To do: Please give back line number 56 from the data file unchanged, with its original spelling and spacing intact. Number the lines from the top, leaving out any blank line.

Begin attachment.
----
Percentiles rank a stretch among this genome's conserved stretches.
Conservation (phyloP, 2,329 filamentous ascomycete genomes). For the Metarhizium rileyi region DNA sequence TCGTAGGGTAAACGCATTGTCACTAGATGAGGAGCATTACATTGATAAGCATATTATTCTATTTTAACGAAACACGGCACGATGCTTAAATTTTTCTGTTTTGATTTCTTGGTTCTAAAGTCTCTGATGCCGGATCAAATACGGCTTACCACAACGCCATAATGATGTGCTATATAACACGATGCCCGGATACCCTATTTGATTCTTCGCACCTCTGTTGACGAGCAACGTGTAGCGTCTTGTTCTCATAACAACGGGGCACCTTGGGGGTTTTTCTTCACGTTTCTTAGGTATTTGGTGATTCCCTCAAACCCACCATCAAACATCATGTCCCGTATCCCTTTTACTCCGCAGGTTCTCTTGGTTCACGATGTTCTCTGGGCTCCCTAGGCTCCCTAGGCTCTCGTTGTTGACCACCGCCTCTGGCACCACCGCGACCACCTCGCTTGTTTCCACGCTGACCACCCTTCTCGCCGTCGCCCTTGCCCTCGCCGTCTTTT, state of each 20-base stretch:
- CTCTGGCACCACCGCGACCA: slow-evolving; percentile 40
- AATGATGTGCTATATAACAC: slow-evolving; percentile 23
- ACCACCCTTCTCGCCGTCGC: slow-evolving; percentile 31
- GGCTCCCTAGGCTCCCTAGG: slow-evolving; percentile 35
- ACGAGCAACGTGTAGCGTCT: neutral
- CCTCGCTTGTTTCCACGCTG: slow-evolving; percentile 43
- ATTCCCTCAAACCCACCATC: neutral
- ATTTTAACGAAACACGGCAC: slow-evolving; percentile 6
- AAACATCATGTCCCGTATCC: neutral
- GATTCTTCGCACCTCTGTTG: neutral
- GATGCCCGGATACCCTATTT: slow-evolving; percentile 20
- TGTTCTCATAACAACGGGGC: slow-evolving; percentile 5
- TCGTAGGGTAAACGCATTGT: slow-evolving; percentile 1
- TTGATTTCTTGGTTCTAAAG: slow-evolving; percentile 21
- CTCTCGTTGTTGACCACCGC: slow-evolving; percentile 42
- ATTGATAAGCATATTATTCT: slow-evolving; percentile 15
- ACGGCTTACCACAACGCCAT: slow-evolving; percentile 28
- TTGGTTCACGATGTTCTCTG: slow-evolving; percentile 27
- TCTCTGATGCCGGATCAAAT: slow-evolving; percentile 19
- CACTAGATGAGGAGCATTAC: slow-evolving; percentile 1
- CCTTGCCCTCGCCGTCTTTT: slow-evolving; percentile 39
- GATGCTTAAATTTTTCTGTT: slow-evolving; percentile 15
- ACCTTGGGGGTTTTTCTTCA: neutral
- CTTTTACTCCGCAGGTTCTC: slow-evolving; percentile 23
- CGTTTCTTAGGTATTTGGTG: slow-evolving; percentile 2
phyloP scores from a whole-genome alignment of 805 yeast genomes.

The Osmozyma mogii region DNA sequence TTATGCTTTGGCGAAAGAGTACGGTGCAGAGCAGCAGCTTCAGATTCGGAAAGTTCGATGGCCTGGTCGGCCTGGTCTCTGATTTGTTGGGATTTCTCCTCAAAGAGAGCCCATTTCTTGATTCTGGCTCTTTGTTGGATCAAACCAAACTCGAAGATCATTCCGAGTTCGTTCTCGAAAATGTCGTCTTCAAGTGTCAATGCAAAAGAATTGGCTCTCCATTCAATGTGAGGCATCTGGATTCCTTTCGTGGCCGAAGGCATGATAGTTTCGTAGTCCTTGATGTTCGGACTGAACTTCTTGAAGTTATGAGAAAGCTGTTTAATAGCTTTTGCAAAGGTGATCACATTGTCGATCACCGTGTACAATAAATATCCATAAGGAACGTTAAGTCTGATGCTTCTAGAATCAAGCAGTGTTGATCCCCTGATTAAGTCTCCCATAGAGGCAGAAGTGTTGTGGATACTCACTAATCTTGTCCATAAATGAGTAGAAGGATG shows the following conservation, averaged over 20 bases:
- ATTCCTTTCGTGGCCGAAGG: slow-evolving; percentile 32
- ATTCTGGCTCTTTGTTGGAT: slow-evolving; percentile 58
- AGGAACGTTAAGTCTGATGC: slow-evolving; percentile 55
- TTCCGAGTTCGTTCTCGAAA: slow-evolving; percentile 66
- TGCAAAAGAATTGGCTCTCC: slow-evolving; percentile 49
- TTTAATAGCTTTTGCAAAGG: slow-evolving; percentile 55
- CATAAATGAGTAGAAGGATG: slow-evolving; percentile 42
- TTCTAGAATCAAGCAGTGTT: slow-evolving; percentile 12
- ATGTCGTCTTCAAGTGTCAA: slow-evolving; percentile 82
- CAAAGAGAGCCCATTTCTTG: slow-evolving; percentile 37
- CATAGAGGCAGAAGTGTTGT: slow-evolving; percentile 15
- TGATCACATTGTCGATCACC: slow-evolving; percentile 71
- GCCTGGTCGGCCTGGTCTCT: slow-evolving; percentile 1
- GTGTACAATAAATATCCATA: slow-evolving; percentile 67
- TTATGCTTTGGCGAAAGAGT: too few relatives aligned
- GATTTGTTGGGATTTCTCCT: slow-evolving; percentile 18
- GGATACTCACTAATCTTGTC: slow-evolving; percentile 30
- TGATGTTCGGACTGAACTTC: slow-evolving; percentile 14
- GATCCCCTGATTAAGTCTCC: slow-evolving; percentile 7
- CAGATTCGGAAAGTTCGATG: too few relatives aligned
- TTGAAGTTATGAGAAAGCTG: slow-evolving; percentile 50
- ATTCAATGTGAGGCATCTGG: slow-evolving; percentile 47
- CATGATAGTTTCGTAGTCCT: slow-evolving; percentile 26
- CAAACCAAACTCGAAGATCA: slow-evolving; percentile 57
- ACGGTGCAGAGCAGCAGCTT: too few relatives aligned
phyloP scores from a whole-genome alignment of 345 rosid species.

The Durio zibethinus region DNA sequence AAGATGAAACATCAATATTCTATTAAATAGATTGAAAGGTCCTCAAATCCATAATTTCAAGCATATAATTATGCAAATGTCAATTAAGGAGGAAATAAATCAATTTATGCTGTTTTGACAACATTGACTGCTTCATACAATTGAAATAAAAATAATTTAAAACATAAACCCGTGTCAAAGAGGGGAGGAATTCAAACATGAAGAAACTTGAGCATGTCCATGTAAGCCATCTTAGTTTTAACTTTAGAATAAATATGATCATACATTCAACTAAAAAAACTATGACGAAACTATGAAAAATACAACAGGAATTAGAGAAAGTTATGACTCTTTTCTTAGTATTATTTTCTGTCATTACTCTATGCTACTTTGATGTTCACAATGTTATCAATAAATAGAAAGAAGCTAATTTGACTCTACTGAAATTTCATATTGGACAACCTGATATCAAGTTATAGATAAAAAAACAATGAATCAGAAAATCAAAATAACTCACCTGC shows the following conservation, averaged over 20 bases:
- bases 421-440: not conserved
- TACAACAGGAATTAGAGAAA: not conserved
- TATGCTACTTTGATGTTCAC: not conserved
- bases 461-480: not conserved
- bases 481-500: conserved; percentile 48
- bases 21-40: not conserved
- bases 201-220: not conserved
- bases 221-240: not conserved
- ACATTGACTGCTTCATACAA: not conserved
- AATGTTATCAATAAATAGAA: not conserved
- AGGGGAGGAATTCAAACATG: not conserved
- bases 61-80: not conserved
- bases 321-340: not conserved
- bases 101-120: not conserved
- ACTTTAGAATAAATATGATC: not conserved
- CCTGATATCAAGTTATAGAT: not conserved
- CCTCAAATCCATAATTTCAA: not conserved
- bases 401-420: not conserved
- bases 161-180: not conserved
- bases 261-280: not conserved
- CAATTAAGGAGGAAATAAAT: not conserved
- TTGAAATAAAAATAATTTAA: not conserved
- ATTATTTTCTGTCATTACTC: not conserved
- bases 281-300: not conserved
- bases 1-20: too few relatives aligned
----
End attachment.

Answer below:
The Durio zibethinus region DNA sequence AAGATGAAACATCAATATTCTATTAAATAGATTGAAAGGTCCTCAAATCCATAATTTCAAGCATATAATTATGCAAATGTCAATTAAGGAGGAAATAAATCAATTTATGCTGTTTTGACAACATTGACTGCTTCATACAATTGAAATAAAAATAATTTAAAACATAAACCCGTGTCAAAGAGGGGAGGAATTCAAACATGAAGAAACTTGAGCATGTCCATGTAAGCCATCTTAGTTTTAACTTTAGAATAAATATGATCATACATTCAACTAAAAAAACTATGACGAAACTATGAAAAATACAACAGGAATTAGAGAAAGTTATGACTCTTTTCTTAGTATTATTTTCTGTCATTACTCTATGCTACTTTGATGTTCACAATGTTATCAATAAATAGAAAGAAGCTAATTTGACTCTACTGAAATTTCATATTGGACAACCTGATATCAAGTTATAGATAAAAAAACAATGAATCAGAAAATCAAAATAACTCACCTGC shows the following conservation, averaged over 20 bases: